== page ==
University of South-Eastern Norway
6 files

Replication data for: Host in Reserve: the role of common shrews (Sorex araneus) as a stable supplementary source of tick hosts in small mammal communitites influenced by rodent population cycles.

Version 2 2022-02-24, 07:06
Version 1 2021-11-25, 13:52
posted on 2022-01-31, 09:47 authored by Nicolas De PelsmaekerNicolas De Pelsmaeker

These datasets contain all the data required to replicate the analysis presented in the paper. Each data files can be loaded into R, and the mixed effects model as described in the paper can be applied.

Article Abstract - Related Publication

In recent decades, warming temperatures and changes in land use are supposed to have enabled several tick species to expand their distribution limit northwards. The progression of ticks to new areas may introduce new and emerging tick-borne pathogens as well as increase existing diseases. Aside from climatic conditions, ticks are dependent on hosts for survival, and rodents often act as important hosts for ticks and as pathogen reservoirs. At northern latitudes, rodents often undergo multi-annual population cycles, and the periodic absence of hosts may inhibit the further progression of ticks. We investigated the potential role of common shrews (Sorex araneus) to serve as a stable host source to immature life stages of a generalist tick Ixodes ricinus and a specialist tick I. trianguliceps, during decreasing abundances of bank voles (Myodes glareolus). We tested whether ticks would have a propensity to parasitize a certain host type dependent on host population size and composition in two high latitude locations in southern Norway, by comparing tick burdens on trapped animals. We found that I. ricinus larvae showed an equal propensity to parasitize both host types as the host population composition changed, but voles had a higher level of parasitism by nymphs (p< 0.004). An overall larger host population size favored the parasitism of voles by larvae (p= 0.027), but not by nymphs (p= 0.074). I. trianguliceps larvae showed a higher propensity to parasitize shrews, regardless of host population size or composition (p= 0.004), while nymphs parasitized shrews more as vole abundance increased (p= 0.002). The results indicate that common shrews may have the potential to act as a replacement host during periods of low rodent availability, but long-term observations encompassing complete rodent cycles may determine whether shrews are able to maintain tick range expansion despite low rodent availability.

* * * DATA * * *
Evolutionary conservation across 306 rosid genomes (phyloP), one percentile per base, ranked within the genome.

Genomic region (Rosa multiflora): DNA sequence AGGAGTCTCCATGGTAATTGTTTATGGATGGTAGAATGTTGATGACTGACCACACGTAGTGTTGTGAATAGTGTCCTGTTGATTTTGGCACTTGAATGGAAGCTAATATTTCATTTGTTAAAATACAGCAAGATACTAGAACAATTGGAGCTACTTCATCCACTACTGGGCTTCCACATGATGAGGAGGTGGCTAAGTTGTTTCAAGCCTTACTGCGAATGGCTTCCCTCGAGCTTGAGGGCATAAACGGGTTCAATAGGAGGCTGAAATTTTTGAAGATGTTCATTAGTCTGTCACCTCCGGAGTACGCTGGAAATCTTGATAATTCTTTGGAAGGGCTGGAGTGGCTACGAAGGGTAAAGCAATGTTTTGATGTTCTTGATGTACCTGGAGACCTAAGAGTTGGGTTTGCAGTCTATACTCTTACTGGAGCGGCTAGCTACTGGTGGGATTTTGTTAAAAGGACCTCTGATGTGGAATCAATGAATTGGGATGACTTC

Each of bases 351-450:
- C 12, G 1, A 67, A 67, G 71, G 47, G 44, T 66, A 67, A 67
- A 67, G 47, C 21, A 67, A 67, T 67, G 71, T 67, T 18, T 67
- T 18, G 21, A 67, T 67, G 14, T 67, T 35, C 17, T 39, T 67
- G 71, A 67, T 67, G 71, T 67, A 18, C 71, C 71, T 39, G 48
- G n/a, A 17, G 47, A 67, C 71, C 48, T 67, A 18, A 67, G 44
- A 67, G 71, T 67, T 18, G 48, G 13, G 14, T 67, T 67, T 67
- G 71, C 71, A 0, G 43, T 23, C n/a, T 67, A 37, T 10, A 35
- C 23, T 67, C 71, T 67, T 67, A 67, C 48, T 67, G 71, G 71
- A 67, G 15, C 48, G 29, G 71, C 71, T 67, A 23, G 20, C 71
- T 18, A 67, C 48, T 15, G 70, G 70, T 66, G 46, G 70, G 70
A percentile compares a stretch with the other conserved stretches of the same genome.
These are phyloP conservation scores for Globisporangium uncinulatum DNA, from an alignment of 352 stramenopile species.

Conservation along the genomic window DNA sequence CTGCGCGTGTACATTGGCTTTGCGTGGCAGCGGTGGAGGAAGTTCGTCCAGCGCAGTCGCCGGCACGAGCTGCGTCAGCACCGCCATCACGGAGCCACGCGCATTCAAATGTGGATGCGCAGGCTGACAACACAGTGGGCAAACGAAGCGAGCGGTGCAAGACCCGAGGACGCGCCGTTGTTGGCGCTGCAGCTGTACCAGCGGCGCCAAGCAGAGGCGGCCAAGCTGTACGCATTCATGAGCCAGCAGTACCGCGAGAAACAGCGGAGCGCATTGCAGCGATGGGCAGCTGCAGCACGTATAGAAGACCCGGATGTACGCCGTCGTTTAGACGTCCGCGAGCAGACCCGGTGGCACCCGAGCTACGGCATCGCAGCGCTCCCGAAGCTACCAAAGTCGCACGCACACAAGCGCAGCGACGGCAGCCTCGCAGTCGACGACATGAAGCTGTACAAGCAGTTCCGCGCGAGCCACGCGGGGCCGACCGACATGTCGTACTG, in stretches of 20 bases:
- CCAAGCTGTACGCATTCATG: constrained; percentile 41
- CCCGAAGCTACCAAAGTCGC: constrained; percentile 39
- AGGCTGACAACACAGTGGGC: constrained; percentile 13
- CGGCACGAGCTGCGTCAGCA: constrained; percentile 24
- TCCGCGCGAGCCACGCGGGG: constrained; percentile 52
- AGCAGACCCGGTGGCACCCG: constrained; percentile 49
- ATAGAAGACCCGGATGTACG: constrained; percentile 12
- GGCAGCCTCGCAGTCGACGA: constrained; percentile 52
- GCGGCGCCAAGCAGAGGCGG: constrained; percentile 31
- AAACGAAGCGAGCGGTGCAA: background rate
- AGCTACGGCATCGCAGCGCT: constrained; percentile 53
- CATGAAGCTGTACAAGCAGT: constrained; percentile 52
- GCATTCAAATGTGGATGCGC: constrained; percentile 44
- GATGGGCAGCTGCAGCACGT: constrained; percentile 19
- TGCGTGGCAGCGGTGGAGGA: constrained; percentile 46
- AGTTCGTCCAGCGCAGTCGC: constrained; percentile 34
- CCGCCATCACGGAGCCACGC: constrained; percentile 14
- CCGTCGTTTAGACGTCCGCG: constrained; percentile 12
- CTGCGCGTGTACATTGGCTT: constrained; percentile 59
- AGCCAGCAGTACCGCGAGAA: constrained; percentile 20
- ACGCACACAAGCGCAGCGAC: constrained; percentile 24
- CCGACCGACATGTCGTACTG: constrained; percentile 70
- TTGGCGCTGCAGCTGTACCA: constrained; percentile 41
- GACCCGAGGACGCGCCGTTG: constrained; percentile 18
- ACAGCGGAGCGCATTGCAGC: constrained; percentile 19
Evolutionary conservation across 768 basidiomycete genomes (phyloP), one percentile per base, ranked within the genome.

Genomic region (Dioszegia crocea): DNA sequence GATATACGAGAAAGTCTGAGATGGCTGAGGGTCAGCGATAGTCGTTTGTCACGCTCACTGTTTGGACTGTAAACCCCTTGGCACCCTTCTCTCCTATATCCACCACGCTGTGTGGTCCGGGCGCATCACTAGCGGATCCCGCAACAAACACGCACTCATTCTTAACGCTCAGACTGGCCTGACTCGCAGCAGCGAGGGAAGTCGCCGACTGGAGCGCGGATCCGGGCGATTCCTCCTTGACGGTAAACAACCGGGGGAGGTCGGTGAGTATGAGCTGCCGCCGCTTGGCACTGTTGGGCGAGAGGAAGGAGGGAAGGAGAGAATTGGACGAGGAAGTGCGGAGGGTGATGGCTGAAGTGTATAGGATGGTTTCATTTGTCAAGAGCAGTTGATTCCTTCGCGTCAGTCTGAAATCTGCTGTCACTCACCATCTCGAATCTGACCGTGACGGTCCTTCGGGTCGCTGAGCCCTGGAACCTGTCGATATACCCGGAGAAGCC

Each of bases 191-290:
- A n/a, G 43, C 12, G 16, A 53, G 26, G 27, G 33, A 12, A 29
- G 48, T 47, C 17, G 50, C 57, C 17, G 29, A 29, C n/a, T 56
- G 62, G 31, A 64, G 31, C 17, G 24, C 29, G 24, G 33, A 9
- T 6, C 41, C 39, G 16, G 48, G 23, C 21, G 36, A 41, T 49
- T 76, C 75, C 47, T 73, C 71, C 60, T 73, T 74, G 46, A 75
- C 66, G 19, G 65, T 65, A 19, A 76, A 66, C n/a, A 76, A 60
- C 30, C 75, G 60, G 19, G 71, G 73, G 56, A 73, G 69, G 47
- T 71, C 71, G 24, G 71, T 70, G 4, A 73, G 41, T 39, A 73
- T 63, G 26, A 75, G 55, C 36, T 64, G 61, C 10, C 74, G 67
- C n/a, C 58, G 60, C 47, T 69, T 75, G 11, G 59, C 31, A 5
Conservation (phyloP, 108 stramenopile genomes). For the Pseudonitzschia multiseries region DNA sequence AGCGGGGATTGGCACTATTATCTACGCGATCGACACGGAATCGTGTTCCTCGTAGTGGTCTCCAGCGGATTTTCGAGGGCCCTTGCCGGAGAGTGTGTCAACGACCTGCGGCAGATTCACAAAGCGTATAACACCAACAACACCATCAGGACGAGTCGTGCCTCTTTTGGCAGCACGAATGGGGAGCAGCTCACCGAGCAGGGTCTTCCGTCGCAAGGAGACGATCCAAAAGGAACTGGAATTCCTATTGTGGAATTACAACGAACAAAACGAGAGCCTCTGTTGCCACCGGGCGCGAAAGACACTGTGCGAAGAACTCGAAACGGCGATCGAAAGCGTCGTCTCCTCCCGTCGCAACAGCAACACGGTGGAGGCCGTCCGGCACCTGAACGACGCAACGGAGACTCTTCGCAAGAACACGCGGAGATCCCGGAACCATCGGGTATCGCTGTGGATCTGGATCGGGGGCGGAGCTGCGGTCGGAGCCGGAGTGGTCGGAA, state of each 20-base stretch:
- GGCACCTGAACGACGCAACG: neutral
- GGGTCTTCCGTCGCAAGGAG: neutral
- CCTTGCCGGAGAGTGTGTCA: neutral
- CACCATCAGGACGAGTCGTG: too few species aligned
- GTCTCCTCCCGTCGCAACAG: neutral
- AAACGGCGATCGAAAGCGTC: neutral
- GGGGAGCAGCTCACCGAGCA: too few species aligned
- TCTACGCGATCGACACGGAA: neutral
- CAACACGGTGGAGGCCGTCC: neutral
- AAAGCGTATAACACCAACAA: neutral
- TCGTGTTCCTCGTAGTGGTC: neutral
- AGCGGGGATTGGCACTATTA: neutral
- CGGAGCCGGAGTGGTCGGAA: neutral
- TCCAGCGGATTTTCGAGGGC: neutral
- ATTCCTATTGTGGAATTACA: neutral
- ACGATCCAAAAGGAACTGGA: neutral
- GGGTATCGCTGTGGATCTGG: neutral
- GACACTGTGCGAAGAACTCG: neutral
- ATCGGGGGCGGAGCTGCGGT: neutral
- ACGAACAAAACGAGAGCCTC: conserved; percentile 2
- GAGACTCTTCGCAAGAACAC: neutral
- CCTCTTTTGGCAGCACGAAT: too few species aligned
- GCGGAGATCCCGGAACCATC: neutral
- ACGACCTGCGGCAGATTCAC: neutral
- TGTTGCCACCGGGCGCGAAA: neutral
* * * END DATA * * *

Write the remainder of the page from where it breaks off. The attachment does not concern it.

Funding for this study is by the University of South-Eastern Norway